Feeding silage to dairy cattle

Corn silage is used for feeding all dairy cattle on the farm: growing animals, dry cows, and lactating cows. It must be supplemented with protein, minerals, and sometimes energy to meet the animal's nutrient requirements. Although corn silage is occasionally used as the only forage for dairy cattle, it is usually fed with a complimentary forage such as alfalfa which is higher in crude protein but lower in energy. Corn silage feeding strategies vary depending on animal age, level of production, and physiological status as well as the other forages being fed, if any. Because of its high grain content, feeding strategy for corn silage fed to high producing cows differs from most other forages. Corn silage quality factors that are important to consider when balancing rations are energy content, NDF content, NDF digestibility, length of cut, starch content, and starch digestibility.


Corn silage is an excellent dry cow forage as it is palatable and can be limit fed or mixed with lower energy forages. However, the amount of corn silage fed to dry cows and heifers must be restricted due to its high energy content. Dry cows require rations balanced from 0.57 mcal/lb NEL early to over 0.72 mcal/lb NEL depending on their body condition and time until calving. Increase the ration energy density 2 to 3 weeks before calving as fetal energy requirements increase and the cow's dry matter intake decreases. Fat cows should receive rations of lower energy density than thin cows. Feeding unrestricted quantities of corn silage throughout the dry period will result in fat cows which tend to have lower dry matter intakes and higher incidence of metabolic problems such as ketosis and fatty liver following calving. Corn silage contains low calcium compared to other forages. This is an advantage because high calcium intake in the dry period contributes to milk fever following calving.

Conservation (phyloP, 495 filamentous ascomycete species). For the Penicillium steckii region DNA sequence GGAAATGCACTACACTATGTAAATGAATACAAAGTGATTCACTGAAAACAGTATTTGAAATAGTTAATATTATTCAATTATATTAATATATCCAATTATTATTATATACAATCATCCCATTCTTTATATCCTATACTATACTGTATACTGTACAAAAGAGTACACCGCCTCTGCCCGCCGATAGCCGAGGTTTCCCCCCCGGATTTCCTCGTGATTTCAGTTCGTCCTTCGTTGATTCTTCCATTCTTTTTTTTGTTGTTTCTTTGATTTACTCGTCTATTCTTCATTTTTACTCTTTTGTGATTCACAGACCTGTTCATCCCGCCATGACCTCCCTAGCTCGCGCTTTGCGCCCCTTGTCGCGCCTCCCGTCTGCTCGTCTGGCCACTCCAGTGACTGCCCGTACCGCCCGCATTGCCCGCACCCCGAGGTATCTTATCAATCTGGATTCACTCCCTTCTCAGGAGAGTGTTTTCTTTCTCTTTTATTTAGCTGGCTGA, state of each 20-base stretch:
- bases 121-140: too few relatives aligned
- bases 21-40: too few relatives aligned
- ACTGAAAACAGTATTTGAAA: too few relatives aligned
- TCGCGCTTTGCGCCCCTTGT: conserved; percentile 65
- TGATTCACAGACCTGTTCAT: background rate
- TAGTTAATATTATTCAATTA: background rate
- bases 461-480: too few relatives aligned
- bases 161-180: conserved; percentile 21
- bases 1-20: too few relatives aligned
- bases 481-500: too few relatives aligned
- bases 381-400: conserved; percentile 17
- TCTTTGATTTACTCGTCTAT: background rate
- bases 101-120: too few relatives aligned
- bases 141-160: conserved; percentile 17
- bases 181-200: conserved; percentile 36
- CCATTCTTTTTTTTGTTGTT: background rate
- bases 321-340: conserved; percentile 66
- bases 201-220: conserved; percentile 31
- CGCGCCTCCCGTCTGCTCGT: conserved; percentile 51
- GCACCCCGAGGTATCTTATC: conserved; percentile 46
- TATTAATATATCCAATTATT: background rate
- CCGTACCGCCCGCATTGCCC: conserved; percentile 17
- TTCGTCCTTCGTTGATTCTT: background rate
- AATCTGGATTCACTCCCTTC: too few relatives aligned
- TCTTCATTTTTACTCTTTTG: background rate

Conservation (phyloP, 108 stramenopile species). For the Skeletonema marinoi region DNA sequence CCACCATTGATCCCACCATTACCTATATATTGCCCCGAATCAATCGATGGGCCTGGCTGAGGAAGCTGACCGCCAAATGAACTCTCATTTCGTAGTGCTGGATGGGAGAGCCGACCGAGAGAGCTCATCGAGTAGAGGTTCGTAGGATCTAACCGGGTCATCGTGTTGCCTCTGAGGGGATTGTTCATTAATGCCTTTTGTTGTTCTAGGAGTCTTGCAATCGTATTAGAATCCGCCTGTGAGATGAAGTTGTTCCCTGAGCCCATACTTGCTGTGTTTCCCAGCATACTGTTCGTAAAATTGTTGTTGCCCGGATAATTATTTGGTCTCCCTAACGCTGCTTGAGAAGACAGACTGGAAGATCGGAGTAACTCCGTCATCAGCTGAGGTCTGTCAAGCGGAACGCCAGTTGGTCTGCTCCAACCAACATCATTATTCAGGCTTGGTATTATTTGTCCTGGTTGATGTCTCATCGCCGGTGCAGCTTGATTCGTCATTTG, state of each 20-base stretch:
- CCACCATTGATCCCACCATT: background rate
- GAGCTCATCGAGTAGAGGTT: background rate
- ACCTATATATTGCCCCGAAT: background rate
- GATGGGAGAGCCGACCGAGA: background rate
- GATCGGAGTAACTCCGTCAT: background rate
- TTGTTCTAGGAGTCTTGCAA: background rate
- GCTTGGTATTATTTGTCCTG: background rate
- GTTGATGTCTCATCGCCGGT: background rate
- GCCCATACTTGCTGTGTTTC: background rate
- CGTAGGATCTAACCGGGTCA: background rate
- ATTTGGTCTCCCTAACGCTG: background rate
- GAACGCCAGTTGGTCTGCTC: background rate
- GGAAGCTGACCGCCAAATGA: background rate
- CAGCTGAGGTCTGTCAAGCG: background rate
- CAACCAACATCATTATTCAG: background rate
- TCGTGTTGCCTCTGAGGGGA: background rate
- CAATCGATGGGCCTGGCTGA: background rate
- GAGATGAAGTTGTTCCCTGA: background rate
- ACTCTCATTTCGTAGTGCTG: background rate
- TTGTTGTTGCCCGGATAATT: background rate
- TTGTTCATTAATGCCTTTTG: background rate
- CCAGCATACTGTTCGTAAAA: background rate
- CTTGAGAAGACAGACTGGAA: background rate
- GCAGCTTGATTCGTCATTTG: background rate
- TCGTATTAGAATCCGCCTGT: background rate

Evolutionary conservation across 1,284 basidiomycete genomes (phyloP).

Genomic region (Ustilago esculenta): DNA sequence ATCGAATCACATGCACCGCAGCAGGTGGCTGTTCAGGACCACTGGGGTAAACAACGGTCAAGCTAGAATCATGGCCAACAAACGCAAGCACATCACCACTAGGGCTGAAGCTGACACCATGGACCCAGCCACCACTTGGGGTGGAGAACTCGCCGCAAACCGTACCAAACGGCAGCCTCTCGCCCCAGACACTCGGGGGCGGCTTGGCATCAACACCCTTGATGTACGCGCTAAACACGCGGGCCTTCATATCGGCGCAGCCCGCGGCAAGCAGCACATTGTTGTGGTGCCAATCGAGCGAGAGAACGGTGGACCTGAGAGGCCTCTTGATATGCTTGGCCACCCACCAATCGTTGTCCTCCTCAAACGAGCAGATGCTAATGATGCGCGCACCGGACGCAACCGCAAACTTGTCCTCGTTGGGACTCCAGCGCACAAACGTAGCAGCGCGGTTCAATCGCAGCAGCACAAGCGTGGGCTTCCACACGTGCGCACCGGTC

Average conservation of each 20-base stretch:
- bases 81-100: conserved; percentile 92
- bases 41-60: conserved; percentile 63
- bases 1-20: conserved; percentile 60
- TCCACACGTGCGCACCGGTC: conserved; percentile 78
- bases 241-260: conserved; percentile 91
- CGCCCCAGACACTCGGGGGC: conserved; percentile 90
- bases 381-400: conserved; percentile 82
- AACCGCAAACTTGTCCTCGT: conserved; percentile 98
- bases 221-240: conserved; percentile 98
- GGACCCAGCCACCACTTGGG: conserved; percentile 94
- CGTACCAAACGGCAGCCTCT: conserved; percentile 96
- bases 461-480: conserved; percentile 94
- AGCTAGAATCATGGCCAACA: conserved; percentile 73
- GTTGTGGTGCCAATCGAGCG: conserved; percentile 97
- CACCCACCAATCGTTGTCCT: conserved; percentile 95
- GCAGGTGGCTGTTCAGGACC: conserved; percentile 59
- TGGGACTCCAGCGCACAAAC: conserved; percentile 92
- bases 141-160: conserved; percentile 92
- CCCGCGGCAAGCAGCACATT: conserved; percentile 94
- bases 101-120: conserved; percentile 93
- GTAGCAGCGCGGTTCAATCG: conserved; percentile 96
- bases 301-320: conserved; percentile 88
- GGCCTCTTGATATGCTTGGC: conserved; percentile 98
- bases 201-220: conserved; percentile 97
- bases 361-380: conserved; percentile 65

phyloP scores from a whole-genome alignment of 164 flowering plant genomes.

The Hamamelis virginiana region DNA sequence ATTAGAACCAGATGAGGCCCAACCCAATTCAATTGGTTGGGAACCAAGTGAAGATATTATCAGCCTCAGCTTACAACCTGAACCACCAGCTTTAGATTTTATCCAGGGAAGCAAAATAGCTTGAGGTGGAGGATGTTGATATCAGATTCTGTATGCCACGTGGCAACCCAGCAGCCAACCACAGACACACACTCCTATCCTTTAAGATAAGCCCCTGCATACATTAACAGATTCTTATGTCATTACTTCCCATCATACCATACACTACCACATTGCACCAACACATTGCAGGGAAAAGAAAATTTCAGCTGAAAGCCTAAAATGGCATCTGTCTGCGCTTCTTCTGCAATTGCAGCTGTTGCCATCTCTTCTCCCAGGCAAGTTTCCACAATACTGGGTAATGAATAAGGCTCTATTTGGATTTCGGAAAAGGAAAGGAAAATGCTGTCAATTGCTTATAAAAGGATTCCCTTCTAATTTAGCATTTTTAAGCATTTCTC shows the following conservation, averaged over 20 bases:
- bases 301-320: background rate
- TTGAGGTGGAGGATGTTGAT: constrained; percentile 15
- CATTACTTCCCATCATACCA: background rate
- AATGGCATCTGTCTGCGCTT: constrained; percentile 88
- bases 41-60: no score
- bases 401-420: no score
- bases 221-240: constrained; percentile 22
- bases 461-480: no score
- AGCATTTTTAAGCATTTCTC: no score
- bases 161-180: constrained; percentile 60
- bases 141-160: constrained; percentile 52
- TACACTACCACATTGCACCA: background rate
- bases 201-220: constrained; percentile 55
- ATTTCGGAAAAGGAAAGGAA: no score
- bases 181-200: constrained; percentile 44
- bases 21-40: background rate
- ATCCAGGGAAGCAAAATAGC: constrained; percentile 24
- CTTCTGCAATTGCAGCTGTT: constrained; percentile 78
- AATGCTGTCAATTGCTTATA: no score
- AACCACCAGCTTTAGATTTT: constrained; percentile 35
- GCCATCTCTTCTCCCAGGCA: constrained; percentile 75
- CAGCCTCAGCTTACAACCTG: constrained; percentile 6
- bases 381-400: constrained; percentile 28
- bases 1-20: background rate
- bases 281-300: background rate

Corn silage can be fed to replacement heifers beginning at approximately 6 months of age. Energy requirements of growing heifers decreases from 69% TDN at 3 to 6 months of age to 61%TDN for heifers over 12 months of age. Feeding unrestricted quantities of corn silage to heifers will result in fat animals with lower potential milk production due to fatty infiltration of the udder. Restricting feed intake presents a problem for group-housed heifers because more aggressive animals may receive more than their share, resulting in uneven body condition among the heifers in the group. As protein requirements of growing heifers ranges from over 16% at 3 to 6 months of age to about 14% for heifers over 12 months of age, corn silage must be supplemented with protein when fed to heifers. A solution to restricted feeding of corn silage to heifers is to feed a combination of corn silage and a higher protein, lower energy forage such as a legume silage.